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What Kind of Down Payment Do I Need to Finance a Car?

A car is a big purchase regardless of whether it’s new or used. That’s why several financing options exist to help you afford the car you want and need. No matter the finance option, though, it’s likely you’ll need a down payment before you can drive off in your new ride.

But how much do you have to pay and how much should you pay? Sometimes, paying a little more than required for your car loan is the best way to go.

The Importance of a Down Payment

Although some promotions make it possible to pay $0 down on a new or used vehicle, more often than not, you’ll need at least some money down. And, even when an offer gives you the chance to skip a down payment, you might want to consider paying something anyway. Down payments have several benefits for you, including:

Lower Payments

The more you pay when you sign for your loan, the less you’ll have to pay in monthly payments because your down payment goes toward the price you owe for your car.

Say you finance a car for $20,000 over 60 months. Depending on your interest rate, you could pay somewhere around $360 a month. Paying your lender 10% of the price, or $2,000, as a down payment could drop your payment by about $40 a month.

Less to Pay Over Time

Another cost-benefit for you is that you’ll also pay less for your car over time, which means less interest you’re paying. The lower the amount you finance, the less you’ll pay in interest over the life of your loan. You might even consider opting for a shorter loan term with a lower interest rate combined with your down payment – you could still end up with a payment that’s within your monthly budget.

Offset Depreciation

When you buy a new car, its value depreciates very fast within the first two years of ownership. Some vehicle values drop as much as 20% or more during this period.

Making a down payment can help offset that depreciation and get your car paid off faster. This is good news if you plan to sell your vehicle after paying it off because you won’t experience as much of a dent in your profits.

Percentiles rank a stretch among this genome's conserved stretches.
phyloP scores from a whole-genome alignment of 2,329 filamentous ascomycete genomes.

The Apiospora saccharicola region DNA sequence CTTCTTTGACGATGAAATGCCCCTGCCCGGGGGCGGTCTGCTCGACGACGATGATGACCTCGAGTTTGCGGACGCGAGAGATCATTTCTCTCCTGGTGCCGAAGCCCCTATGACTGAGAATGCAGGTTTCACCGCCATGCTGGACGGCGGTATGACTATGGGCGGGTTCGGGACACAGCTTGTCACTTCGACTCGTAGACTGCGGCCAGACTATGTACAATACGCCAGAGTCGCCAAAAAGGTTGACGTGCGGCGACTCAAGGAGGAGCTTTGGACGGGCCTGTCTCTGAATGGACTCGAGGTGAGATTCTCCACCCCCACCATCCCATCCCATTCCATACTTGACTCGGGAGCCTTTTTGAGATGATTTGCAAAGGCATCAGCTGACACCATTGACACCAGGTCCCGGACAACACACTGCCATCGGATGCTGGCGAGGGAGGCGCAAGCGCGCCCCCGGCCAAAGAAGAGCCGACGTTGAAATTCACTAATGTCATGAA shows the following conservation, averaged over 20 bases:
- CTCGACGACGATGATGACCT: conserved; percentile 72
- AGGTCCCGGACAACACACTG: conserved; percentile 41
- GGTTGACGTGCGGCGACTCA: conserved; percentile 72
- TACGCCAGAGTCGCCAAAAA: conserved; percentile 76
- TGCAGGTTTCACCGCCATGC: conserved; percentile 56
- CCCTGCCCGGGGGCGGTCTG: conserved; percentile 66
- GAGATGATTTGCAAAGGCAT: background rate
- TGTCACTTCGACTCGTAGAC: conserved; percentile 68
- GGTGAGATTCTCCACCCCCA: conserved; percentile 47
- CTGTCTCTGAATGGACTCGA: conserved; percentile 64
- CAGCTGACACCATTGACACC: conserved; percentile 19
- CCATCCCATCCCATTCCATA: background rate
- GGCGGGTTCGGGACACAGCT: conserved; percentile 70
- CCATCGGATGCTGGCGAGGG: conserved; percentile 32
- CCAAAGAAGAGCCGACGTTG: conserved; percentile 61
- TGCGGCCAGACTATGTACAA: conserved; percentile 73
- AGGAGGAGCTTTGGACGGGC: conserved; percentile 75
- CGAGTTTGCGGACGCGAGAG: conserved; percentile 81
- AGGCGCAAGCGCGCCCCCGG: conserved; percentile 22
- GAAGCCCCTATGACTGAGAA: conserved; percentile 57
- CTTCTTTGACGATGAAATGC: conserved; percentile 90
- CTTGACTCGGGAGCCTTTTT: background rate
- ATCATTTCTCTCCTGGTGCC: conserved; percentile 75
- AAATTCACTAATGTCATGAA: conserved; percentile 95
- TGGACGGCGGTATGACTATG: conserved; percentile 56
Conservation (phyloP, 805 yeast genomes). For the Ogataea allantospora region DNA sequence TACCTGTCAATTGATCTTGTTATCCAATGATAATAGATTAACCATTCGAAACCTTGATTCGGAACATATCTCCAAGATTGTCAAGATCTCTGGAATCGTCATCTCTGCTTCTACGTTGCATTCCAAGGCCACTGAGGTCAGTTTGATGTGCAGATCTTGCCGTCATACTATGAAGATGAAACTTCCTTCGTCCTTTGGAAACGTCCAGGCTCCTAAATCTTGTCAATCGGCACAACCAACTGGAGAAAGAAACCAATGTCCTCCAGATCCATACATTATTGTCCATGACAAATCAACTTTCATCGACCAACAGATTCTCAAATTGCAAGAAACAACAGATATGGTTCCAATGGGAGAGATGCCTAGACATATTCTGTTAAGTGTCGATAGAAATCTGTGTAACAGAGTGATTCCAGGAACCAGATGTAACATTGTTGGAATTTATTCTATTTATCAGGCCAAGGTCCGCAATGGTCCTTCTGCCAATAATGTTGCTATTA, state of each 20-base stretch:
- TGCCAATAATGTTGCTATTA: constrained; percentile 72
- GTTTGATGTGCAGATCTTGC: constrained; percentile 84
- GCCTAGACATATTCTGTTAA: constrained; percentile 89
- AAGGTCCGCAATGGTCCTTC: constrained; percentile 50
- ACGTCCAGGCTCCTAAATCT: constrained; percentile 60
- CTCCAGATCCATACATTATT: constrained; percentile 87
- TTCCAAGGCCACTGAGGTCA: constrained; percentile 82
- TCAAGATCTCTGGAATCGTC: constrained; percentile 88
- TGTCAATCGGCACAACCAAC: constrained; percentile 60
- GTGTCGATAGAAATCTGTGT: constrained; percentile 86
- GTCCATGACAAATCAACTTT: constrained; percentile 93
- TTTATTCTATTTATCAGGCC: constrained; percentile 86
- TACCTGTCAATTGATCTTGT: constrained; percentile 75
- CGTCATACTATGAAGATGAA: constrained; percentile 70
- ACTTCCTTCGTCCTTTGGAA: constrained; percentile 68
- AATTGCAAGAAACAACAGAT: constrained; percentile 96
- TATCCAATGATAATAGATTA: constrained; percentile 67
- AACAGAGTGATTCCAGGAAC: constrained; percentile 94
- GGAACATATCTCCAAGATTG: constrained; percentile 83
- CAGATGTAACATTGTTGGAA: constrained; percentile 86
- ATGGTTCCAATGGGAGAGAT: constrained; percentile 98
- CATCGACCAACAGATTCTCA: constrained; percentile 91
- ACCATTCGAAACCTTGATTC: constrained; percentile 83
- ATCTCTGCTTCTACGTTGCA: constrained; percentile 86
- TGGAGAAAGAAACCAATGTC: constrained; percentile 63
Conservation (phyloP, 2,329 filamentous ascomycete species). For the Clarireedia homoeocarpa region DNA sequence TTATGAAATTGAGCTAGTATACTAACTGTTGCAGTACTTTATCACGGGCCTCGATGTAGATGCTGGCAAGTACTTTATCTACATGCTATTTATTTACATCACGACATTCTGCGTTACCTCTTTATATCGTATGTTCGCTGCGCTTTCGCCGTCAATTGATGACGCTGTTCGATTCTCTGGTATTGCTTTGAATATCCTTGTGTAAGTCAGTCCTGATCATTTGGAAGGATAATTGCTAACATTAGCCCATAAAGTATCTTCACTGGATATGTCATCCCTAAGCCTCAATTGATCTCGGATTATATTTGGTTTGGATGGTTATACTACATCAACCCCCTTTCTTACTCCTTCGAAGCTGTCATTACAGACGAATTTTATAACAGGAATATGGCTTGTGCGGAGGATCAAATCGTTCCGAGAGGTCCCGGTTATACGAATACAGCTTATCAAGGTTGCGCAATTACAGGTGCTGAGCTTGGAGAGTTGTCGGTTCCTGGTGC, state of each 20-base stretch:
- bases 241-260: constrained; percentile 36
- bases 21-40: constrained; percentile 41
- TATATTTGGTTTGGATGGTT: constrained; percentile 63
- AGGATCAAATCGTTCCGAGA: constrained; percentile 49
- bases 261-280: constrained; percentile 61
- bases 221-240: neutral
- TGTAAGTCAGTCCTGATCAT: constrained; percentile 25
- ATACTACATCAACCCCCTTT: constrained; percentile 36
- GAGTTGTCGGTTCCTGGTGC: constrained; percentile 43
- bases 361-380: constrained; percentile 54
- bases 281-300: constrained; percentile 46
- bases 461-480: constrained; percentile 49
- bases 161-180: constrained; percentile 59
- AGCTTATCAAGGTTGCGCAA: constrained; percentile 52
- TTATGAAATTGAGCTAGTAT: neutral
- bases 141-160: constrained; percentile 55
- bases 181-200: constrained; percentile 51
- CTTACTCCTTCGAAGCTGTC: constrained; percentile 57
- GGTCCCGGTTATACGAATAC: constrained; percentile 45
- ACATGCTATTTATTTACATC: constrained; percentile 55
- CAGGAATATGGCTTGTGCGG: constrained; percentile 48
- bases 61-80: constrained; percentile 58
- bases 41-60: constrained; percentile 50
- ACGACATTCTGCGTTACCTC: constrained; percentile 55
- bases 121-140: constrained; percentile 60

How Much Should I Put Down?

Now that you know the why behind a down payment, let’s talk about how much you can expect to, and should, put down on a vehicle.

First, you usually won’t be required to put down a specific amount for your purchase, although some lenders might have specific requirements. You can, instead, choose what you can afford, but remember that a very low down payment can significantly affect your payments and interest rate.

Second, remember that used and new cars are different. Used cars have usually gone through their quickest depreciation period, assuming that they’re two or more years old, so you don’t necessarily need as much of a down payment as you would a new vehicle. Newer cars released within the last year will still depreciate fast, so bumping up your down payment can benefit you in the long run.

For used cars, consider putting down 5% to 10%. For new cars, a 20% down payment is standard. For a $20,000 new car loan, that’s $4,000 down. If you can’t afford that, pay as much as you can reasonably afford to offset depreciation.

Fortunately, you can make this payment by trading in a car with at least that much value or taking advantage of dealership or manufacturer rebates to bring the cost down.

When you finance a vehicle with our dealership, you’ll have a few options to get you into the car you want. We invite you to contact us or stop into our dealership today to learn more about our financing plans, bad credit car loans, and more.

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